Through friends she secured a position with the Midland Railway, in Peterborough. Later she was transferred to Montreal, to a very much more responsible position. Here her health failed, no doubt because she had great gifts she was not using.
In 1886 Margaret Scott came to Winnipeg. She entered office work and was said to be the most expert stenographer of her time in Winnipeg. But that work did not satisfy her. Among her friends was Ernest Taylor, a bank manager, who must have had some idea of the spiritual quality of the young woman. He advised her to go and see Rev. C. C. Owen of Holy Trinity Church, who was doing remarkable relief work.
Margaret went and offered to help with office work. She was gladly accepted as a helper after her usual day's work, and for some time handled the correspondence. But, as time went on, Margaret's mind was busy. Memories of her friend from the Muller Home came back to her. She said to herself that, if God could answer prayers in Bristol, surely he could answer them in Winnipeg. It was one thing, however, to have such thoughts, another to step out on faith.
Margaret had the faith. She took a small room in the Coffee House that was being run at that time. She refused to take any salary. She cast herself without reserve on the Lord, and so far as the record reveals, He never failed her.
Margaret Scott never sought money, or publicity, or endeavored to expand her work. She had put her hand on a growing need, and strength was given her to follow through.
In reading of the life of Margaret Scott, I was greatly impressed by her sound common sense accompanied by so much idealism. It seemed that no sooner had she seen a need and pointed it out than the city or the government was ready to provide for it. Such was a nurse to work for the city, for which the Council paid; a worker among the immigrants, for which the Federal Government paid; a child's hygiene department, which was taken over by the School Board; a wood yard, which was taken over by the city. So it went.
In 1904 the Margaret Scott Nursing Mission was formed, focussing and crowning her work for many years. In 1931 Margaret Scott died and was buried in St. John's Cemetery. She has been called Saint Margaret of Winnipeg, or by some, the Florence Nightingale of Manitoba.
In the Children's Hospital in Winnipeg, there is a recently unveiled plaque on which you may read: "Annie A. Bond, 1854 to 1943, Founder of the Children's Hospital of Winnipeg. A tribute to her inspiring leadership, by the Board and Guilds of the Hospital. She is the true citizen, who claims as her first right, the privilege of helping others."
My first memory of Mrs. Bond was derived from one afternoon I was strolling down Portage Avenue many years ago, when you could stroll down that street without being shoved around. I was window shopping, and quickened my steps as I passed many empty stores whose windows looked out at me like dead eyes.
In one of those there was a faint sign of life. It was an invitation to go in and have a cup of tea in aid of a Children 's Hospital. I forget the exact wording, but that was the idea. I went in. There was a table, some kitchen chairs and some few dishes. It was a bare, unattractive place, or at least it would have been unattractive if a middle-aged woman, with a warm smile, had not been there.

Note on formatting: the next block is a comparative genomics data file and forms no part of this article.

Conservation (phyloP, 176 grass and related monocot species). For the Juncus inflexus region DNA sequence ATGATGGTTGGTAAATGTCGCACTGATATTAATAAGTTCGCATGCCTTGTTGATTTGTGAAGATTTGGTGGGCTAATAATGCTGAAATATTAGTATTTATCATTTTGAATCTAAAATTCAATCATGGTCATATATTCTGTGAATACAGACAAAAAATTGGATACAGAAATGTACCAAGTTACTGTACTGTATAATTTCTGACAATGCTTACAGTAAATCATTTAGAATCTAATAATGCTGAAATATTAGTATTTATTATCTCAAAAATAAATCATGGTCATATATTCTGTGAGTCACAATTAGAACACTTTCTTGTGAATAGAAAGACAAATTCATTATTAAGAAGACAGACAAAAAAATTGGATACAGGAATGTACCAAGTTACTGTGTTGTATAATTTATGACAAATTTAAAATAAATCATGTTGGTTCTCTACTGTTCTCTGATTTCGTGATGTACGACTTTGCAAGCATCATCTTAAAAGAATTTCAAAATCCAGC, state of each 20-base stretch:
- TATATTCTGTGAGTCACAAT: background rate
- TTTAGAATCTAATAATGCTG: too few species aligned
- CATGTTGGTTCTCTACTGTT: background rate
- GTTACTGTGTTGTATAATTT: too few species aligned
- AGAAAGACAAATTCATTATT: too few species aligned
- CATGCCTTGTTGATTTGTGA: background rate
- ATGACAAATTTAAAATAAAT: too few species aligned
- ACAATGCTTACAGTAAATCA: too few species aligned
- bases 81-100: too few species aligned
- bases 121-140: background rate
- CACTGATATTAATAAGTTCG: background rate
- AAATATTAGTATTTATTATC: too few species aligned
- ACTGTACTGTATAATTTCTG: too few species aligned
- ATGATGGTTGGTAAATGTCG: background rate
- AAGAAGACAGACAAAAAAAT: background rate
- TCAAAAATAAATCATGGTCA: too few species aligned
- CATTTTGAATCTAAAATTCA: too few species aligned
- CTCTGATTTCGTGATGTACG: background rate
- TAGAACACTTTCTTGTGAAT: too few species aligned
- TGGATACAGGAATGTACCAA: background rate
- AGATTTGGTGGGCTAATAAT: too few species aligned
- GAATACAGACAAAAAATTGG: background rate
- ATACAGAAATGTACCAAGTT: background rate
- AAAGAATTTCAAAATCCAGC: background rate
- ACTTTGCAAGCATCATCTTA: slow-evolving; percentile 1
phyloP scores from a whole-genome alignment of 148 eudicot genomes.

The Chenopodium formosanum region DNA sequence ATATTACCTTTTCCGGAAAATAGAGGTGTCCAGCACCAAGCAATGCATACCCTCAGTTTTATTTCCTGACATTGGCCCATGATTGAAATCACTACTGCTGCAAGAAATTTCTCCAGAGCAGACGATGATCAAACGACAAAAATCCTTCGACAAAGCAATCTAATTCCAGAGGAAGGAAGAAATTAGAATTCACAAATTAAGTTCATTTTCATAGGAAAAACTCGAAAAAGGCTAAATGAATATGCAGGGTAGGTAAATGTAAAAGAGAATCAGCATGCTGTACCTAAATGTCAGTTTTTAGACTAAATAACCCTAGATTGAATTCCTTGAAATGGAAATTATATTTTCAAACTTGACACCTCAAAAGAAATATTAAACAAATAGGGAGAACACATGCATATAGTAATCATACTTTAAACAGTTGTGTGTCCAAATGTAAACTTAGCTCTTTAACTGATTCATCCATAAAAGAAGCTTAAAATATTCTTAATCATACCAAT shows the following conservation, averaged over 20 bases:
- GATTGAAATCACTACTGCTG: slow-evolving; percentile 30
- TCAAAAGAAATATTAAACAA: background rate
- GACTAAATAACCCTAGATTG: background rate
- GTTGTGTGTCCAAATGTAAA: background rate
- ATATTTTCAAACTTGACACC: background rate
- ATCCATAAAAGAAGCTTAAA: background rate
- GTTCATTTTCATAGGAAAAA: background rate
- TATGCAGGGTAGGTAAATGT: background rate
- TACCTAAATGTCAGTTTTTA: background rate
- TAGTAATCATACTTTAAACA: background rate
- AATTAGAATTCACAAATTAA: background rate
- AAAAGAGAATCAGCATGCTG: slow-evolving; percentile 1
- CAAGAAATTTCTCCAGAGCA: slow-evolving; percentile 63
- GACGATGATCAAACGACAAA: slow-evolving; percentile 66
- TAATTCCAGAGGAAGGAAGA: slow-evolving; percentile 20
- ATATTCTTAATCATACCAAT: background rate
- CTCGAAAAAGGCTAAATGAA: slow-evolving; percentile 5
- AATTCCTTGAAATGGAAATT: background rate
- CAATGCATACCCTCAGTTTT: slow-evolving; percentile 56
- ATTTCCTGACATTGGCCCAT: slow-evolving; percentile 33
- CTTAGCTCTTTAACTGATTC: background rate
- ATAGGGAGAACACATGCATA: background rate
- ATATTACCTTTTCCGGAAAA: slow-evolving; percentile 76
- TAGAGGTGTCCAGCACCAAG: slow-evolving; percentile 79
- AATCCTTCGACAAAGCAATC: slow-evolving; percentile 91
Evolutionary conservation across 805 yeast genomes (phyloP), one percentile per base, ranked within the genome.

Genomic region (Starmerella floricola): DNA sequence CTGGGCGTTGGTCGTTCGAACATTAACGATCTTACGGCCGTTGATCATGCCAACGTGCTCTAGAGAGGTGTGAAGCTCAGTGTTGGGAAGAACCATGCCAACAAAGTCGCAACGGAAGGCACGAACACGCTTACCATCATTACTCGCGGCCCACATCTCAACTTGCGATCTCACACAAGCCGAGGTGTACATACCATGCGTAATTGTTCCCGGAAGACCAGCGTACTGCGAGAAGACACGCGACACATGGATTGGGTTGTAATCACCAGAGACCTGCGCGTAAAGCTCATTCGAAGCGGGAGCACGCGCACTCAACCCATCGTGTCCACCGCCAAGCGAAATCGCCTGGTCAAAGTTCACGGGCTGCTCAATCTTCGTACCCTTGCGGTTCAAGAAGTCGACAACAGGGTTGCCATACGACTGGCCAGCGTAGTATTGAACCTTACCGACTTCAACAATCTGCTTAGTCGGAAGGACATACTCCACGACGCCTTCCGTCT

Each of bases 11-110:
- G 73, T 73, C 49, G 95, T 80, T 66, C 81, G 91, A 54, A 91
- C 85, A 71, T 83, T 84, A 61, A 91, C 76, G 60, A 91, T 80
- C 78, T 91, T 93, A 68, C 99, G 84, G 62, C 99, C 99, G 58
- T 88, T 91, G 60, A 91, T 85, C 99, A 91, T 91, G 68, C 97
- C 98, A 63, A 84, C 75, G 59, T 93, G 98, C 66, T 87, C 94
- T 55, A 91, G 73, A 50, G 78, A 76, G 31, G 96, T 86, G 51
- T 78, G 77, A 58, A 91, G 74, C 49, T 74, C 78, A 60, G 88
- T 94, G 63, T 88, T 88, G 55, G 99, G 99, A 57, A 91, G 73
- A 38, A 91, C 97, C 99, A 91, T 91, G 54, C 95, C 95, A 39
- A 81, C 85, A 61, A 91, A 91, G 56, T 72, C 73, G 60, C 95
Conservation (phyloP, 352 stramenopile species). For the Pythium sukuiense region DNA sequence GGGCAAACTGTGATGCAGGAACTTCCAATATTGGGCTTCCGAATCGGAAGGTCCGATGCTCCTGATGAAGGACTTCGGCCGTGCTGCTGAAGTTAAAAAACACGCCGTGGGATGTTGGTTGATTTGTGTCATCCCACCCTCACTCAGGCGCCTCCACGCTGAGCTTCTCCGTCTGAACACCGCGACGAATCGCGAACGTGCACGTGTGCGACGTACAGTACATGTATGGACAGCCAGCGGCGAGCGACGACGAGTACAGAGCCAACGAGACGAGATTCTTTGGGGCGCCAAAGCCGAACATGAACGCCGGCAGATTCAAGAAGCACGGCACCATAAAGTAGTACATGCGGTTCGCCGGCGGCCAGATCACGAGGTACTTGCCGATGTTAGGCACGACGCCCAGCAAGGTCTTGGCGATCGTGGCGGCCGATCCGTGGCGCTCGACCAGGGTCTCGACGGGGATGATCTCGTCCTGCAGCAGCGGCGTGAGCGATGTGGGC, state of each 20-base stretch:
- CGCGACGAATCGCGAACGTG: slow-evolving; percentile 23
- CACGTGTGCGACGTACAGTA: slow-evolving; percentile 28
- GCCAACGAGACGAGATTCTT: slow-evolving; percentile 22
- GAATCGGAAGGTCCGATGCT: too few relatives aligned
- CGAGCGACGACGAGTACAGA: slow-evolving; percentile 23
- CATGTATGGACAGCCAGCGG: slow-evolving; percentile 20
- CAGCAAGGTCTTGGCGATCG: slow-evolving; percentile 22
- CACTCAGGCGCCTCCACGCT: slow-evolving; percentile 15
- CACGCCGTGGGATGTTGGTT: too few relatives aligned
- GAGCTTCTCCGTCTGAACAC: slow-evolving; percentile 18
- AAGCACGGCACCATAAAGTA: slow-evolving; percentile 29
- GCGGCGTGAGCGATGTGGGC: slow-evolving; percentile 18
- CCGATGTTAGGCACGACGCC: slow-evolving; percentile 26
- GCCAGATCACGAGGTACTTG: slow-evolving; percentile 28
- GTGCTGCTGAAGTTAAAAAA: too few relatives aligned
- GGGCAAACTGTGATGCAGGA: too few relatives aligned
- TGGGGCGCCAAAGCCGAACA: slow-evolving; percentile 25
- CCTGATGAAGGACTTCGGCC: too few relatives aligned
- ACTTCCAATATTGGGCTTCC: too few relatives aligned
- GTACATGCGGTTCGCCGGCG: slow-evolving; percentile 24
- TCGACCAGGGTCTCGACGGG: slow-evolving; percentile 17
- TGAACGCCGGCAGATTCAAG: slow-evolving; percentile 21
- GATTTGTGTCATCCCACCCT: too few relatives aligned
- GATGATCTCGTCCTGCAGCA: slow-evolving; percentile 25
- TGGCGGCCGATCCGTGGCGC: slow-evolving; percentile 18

There were no signs of the Royal Red Cross awarded to her, of the Egyptian medals and the Victoria medal. She had served as a nurse in Zululand when experiments had been made as to how near a nurse could be sent to a battle zone. She had been in South Africa and in New Zealand-she had been right in the centre of some of the biggest events of her time, and played no mean part.
But here she was, in an empty store on Portage Avenue, looking like any ordinary housewife, trying to earn a few cents by serving tea and sandwiches and cookies, for a hospital for other people's babies. As she prepared me a cup of tea, she told me how much a hospital was needed.
As I look back to that day, I know I was not much interested in the needs of the babies, but I was interested in the woman who was making tea for me. Memory brings back a kind of cheapness that I felt in letting her serve me. So does a great personality reach out of any environment and leave a lasting impression.
Mrs. Bond, like Margaret Scott, had a great faith. She said of the work she was promoting, "The work is bigger than we are. It will go on." That was her invariable answer in times of doubt and discouragement.
Annie A. Bond has been honored by her sister nurses, by the doctors, by the army, by the church and by her country, her adopted country. It is a very satisfying thought that her last hours were spent in the institution she had founded, surrounded by all the love and care that was humanly possible.
It was not only in Winnipeg that women were trying to improve conditions of living. Women's Institutes were organized in the rural districts, and women organized their own groups in the farmers' movement. Leading women who come at once to my mind are Mrs. Wood of Oakville, Mrs. Watt of Birtle, and Mrs. Dayton of Virden. A whole evening should be devoted to the work that has been done by such women. However, before leaving this section I must give some time to Mrs. A. D. MacKay, who left her impress on both the country and the city in a very definite way. Mrs. MacKay was born in Nova Scotia and came to Neepawa, Manitoba, as a bride. She had to change trains ten times and then arrived at a few shacks in thirty-five below zero weather. But she had a husband and a shack, and she made a home! Her public work began at the time of the Saskatchewan Rebellion. She was in Portage la Prairie, and while she saw the Red Coats marching, she also saw the squaws and the papooses peeking from the pouches on the backs of their mothers. To her came the thought that these first Canadians had a claim on the later comers, and she talked it over with her friends. As a result, a day school for Indians was opened, the school which now flourishes as an Indian Residential School.